Walpole & The Countess of Wessex | Debrett’s guide to the Royal Family

In mid-October, Walpole is co-hosting an evening of champagne and canapés with Her Royal Highness The Countess of Wessex GCVO, Chair of The Women in Business Committee of The Duke of Edinburgh’s Award.

To read about this event, please click here.

We asked Walpole member Debrett’s, the recognised authority in British etiquette, for a few pointers on what to expect if you’re hosting or attending an event at which a member of the Royal Family will be present.


If an organisation wishes to secure a royal guest of honour, a request is normally sent to the private office of that member of the Royal Family for consideration or to the lord lieutenant of their county. Since they are usually very booked up, it is sensible to allow plenty of time. Priority is usually given to a cause with which the member of the Royal Family is associated, but occasionally they may agree to attend something which catches their attention or seems worthwhile.

Once a request has been accepted in outline, the private office guides the potential host through all the formalities such as wording invitations, timings and what form the event is to take. The private office should approve the wording before an invitation is printed.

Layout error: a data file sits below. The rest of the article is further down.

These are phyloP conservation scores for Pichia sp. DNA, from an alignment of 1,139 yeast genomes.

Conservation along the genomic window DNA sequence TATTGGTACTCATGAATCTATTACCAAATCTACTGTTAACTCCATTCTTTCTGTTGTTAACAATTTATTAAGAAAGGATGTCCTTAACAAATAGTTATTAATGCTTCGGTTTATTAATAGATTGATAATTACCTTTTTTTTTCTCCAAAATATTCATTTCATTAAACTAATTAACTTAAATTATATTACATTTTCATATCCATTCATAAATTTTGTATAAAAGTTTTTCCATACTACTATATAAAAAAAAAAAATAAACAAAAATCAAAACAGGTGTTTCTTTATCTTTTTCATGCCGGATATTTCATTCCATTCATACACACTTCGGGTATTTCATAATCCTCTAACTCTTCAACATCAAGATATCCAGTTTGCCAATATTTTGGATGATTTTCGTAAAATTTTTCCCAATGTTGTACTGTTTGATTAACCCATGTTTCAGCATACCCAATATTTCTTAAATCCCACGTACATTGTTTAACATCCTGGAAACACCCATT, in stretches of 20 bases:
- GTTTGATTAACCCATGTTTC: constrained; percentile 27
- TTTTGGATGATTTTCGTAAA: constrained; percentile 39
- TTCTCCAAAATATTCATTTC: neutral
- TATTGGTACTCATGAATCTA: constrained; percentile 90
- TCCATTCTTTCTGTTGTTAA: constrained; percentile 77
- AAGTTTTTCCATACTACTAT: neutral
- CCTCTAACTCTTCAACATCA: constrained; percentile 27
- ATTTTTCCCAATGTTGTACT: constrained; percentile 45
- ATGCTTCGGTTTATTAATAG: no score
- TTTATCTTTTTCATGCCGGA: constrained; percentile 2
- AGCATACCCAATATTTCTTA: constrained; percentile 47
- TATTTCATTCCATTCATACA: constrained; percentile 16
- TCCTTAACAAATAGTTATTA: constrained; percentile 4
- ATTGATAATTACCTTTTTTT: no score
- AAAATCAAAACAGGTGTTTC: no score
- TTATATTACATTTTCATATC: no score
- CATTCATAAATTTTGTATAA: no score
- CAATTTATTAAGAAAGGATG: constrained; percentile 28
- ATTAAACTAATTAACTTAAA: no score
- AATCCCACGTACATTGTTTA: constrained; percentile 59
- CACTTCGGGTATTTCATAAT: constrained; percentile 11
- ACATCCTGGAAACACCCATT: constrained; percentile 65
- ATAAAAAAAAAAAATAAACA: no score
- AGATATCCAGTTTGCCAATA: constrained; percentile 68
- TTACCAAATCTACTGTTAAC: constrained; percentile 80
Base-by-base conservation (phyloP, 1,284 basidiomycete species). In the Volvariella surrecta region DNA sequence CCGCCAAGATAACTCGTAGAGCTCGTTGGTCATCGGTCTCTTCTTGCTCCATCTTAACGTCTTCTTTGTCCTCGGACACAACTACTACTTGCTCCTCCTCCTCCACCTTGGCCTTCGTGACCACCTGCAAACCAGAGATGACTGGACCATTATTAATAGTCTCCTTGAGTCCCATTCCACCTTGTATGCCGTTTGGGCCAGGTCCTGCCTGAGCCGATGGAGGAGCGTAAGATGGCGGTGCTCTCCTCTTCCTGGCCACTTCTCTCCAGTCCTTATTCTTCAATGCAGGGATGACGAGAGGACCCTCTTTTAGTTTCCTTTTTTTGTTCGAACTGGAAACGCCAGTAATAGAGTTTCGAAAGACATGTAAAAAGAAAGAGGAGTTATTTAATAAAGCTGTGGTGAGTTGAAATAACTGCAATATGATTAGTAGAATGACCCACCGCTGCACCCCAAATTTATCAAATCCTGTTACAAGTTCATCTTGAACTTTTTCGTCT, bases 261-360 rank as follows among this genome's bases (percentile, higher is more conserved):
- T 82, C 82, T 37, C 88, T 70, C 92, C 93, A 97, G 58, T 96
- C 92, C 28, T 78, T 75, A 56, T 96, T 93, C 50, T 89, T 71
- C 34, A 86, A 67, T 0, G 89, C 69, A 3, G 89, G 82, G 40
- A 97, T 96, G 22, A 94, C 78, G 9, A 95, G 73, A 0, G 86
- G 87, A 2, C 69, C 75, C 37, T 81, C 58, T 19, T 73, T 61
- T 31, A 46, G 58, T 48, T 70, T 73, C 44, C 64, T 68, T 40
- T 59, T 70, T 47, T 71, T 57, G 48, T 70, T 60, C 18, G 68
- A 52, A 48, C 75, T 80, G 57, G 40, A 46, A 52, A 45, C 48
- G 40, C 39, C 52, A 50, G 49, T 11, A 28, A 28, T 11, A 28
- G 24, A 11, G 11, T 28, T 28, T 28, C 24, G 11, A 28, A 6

Arrival and departure

Guests should arrive before the royal personage, and protocol rules that no guest should leave an event before a member of the Royal Family, except in special circumstances when prior permission should be obtained.

Guest etiquette

The key recommendation is to relax, follow instructions and not to drink too much alcohol because of over-excitement or nervousness. It is generally best to err on the more conservative side when interpreting dress codes, and ask for guidance from your host if necessary.

Meeting members of the Royal Family

Those who are to be presented to a member of the Royal Family are discreetly marshalled into position by members of the Royal Household. The usual form is a series of semi-circles rather than straight rows like a formal receiving line. Guests should try to be empty-handed, having put down any drinks or bags. Women should curtsy and men bow from the neck. The royal personage will offer their hand, in which case shake it with a light contact. Answer any question posed but try not to hold up proceedings by talking at length.

Addressing members of the Royal Family

The Queen is addressed as ‘Your Majesty’ and subsequently as ‘ma’am’. Other members of the Royal Family are addressed as ‘Your Royal Highness’.


If a royal personage has been a guest of honour at an event, the organiser should write to thank the private secretary afterwards, asking them to pass on thanks on behalf of himself and the organisation or institution. Guests would normally thank the organiser and not feel called upon to thank the royal personage.

For more information, please consult the Debrett’s Handbook – the ultimate guide to British Style, Correct Form and Modern Manners.